The Unforgivable

When you see the stellar cast list and read the plot synopsis for The Unforgivable, it doesn't seem like the movie could possibly go wrong - or at least not as wrong as it does. The film is ponderous and manipulative. Few combinations are worse than that. Several top-tier actors give their all, but the screenplay lets them down at every turn, leading to melodramatics that may test your patience. They certainly tested mine.

Ruth Slater (Sandra Bullock) has just been released from prison after a twenty-year stint for killing her local sheriff. The specifics of what happened are initially withheld from us - always a sign that a movie is going to throw in some dumb "surprise" twist in the third act. It's nevertheless clear that she and her five-year-old sister Katherine were in danger of being thrown out of their home at the time. No-nonsense parole officer Vincent (Rob Morgan) strongly advises her not to make contact with the now-grown Katherine (Aisling Franciosi), who lives with her adoptive parents (Ann Dowd and Richard Thomas) and has no memory of Ruth.

Of course, she doesn't listen. In one of those only-in-the-movies coincidences, Ruth goes back to the house, only to find that the guy who now owns it, John Ingram (Vincent D'Onofrio), is a lawyer. After hearing part of her story, he agrees to help, against the protestations of his wife Liz (Viola Davis).

That would be enough story to fill most films, but The Unforgivable decides to keep adding more characters. Of course, there's a potential love interest for Ruth. He's Blake (Jon Bernthal), a seemingly nice guy she meets after getting a job at a fish market. There's also Keith and Steve Whelan (Tom Guiry and Will Pullen), the adult sons of the sheriff Ruth killed. Upon learning she's out of jail, they decide to exact revenge, although they can't agree on what form that should take. Apparently, the film thinks it needs villains to create dramatic tension.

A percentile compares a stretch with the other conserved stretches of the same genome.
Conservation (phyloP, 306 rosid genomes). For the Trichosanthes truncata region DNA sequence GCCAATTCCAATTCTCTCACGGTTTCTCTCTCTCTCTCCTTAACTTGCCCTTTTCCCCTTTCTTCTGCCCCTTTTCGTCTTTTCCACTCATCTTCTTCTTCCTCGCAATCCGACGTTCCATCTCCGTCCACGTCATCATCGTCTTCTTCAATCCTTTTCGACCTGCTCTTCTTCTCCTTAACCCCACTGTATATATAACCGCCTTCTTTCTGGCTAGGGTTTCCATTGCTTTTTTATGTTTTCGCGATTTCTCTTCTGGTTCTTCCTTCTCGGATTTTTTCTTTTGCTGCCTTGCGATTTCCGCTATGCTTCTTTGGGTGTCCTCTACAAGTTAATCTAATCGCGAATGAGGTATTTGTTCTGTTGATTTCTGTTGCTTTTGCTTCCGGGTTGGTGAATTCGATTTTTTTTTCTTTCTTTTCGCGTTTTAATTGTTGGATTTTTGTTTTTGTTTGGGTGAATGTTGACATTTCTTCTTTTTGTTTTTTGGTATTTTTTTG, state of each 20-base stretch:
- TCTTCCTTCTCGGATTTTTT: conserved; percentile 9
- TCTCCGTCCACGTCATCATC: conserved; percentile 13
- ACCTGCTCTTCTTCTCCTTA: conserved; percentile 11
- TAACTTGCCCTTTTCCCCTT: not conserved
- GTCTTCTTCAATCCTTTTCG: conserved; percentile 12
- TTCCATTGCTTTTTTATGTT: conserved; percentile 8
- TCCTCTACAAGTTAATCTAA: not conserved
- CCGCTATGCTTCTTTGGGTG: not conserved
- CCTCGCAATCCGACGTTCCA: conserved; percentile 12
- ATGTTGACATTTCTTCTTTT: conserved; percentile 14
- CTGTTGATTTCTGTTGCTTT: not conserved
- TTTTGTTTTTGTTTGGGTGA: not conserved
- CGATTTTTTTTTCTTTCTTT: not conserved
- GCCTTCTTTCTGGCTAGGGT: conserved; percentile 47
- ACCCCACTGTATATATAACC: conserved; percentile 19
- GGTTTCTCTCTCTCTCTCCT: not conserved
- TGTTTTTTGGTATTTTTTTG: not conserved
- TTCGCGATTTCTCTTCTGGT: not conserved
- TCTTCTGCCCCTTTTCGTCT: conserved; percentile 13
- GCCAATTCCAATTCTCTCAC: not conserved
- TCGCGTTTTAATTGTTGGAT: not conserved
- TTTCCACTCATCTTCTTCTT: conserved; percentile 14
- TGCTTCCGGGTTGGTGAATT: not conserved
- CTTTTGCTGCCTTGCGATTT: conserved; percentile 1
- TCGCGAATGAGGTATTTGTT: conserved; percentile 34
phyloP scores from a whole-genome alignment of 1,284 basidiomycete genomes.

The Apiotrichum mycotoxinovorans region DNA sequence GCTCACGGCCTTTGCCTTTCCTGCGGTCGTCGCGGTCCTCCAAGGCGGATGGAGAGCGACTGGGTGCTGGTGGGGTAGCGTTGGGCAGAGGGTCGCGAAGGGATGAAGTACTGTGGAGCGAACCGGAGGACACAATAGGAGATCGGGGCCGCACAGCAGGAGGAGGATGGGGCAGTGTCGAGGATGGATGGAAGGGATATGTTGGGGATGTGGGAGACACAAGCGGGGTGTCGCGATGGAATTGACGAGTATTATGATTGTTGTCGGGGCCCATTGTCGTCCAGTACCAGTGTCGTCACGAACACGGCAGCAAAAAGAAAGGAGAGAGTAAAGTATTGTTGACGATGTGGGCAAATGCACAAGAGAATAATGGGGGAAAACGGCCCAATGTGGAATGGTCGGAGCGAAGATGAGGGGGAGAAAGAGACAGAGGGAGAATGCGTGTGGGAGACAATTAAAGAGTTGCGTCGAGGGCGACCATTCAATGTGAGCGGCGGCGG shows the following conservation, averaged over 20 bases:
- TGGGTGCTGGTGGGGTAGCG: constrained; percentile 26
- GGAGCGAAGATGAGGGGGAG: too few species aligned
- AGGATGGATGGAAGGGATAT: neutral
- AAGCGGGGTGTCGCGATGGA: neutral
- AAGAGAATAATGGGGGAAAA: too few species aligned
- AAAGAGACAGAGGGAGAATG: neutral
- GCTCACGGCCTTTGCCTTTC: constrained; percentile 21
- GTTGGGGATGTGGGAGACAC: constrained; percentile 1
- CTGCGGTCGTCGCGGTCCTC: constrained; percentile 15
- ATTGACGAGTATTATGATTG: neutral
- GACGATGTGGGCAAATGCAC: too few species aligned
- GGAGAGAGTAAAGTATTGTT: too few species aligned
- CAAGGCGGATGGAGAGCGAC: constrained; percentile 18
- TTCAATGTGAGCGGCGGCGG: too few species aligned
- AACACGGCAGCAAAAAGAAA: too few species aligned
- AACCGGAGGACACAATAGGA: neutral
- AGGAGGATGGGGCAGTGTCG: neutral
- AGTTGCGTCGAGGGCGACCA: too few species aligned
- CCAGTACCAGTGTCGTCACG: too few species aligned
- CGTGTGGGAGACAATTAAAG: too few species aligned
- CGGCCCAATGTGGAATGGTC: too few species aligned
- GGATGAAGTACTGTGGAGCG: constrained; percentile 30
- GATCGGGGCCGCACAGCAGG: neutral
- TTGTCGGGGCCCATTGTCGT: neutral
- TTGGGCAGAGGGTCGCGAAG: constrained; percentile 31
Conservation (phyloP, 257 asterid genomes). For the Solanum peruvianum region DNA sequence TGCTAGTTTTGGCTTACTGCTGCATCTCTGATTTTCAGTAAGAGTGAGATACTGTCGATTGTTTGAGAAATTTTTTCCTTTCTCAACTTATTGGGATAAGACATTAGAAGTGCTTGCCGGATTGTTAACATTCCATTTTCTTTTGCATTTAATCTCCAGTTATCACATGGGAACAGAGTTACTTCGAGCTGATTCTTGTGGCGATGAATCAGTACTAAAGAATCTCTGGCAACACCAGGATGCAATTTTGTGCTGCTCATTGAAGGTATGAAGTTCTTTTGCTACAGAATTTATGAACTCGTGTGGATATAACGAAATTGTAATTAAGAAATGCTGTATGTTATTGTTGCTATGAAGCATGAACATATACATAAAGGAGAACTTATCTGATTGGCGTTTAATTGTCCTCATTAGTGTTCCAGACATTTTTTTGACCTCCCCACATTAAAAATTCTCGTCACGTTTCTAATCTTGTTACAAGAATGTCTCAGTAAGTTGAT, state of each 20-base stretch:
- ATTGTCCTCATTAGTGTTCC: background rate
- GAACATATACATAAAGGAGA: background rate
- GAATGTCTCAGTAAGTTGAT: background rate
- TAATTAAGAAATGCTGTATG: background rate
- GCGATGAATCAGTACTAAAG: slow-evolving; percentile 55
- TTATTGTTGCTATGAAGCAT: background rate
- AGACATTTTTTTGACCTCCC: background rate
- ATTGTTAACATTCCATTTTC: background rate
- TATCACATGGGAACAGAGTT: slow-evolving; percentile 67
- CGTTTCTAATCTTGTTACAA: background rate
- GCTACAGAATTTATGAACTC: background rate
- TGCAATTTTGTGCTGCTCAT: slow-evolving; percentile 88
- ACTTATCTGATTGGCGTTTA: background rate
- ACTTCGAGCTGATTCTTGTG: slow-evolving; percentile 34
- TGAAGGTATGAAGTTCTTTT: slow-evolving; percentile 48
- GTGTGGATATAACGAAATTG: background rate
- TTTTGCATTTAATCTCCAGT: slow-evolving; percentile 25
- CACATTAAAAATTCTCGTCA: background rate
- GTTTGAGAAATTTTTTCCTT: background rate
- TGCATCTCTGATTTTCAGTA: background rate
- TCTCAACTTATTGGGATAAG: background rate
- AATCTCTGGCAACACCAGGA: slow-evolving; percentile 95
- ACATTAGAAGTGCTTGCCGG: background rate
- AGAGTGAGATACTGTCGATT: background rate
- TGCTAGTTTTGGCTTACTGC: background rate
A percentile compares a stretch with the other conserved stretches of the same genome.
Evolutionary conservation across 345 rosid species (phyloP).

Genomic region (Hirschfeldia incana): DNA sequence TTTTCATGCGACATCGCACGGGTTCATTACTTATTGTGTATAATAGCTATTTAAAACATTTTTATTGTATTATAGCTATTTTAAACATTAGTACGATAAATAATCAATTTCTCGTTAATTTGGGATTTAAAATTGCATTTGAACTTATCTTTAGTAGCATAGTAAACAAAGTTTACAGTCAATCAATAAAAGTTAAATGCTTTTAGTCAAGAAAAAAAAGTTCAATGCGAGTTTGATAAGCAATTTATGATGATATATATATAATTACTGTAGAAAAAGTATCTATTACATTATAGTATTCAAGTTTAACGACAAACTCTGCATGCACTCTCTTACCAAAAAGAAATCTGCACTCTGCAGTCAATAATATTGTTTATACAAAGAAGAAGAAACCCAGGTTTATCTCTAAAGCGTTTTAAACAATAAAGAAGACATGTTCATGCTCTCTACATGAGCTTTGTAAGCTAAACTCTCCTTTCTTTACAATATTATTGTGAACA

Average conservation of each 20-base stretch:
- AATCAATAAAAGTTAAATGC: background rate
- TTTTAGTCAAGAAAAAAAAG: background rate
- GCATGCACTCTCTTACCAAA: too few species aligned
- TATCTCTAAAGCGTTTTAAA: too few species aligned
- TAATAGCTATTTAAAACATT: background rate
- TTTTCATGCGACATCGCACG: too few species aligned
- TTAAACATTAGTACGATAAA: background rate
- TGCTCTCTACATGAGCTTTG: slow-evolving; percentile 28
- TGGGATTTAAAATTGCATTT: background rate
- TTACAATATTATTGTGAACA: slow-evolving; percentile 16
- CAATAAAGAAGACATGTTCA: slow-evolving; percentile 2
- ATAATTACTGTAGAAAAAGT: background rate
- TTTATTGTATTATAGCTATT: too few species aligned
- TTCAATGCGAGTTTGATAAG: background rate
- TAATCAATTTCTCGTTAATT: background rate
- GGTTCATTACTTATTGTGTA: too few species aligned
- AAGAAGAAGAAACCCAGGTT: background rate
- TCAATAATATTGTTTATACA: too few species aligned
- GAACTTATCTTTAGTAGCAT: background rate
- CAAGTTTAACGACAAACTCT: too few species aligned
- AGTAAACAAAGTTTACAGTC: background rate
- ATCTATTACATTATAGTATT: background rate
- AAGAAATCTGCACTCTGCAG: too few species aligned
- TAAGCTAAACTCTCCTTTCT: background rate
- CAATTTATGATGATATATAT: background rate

With this many characters and subplots to juggle, any power the story might have gets diluted. Not much comes out of the Ruth/Blake romance, because who has time for that among everything else? The Whelan boys, meanwhile, are thoroughly underdeveloped. You could make a whole separate film out of their attempts to determine how far is too far in getting even with Ruth, or building on their disagreements about what's feasible. Instead, they're tossed in as one-dimensional creeps, here in a misguided effort to have some kind of threat for Ruth, as if her personal dilemma wasn't compelling enough.

The Unforgivable doesn't make a lot of sense, either. Why wouldn't a five-year-old remember an older sibling? Even if you buy into that shaky premise, it's never made clear why Katherine's adoptive parents work so hard to keep her from finding out about Ruth, given that she's 25 now and certainly mature enough to process such information. They treat her like a child, which has the effect of making them semi-unlikeable. Worst of all is the finale, which involves an error one of the Whelan boys makes – one that suggests he's either never studied basic math or has no clue how many years ago his father was killed.

All the actors are good, and Bullock admirably has no hesitation about making Ruth someone we occasionally dislike. The Unforgivable removes all shading from its over-stuffed story, though, presenting every single plot development in the most obvious, heavy-handed manner possible. The movie desperately wants you to be moved. That desperation ensures you aren't.


out of four

The Unforgivable is rated R for language and violence. The running time is 1 hour and 52 minutes.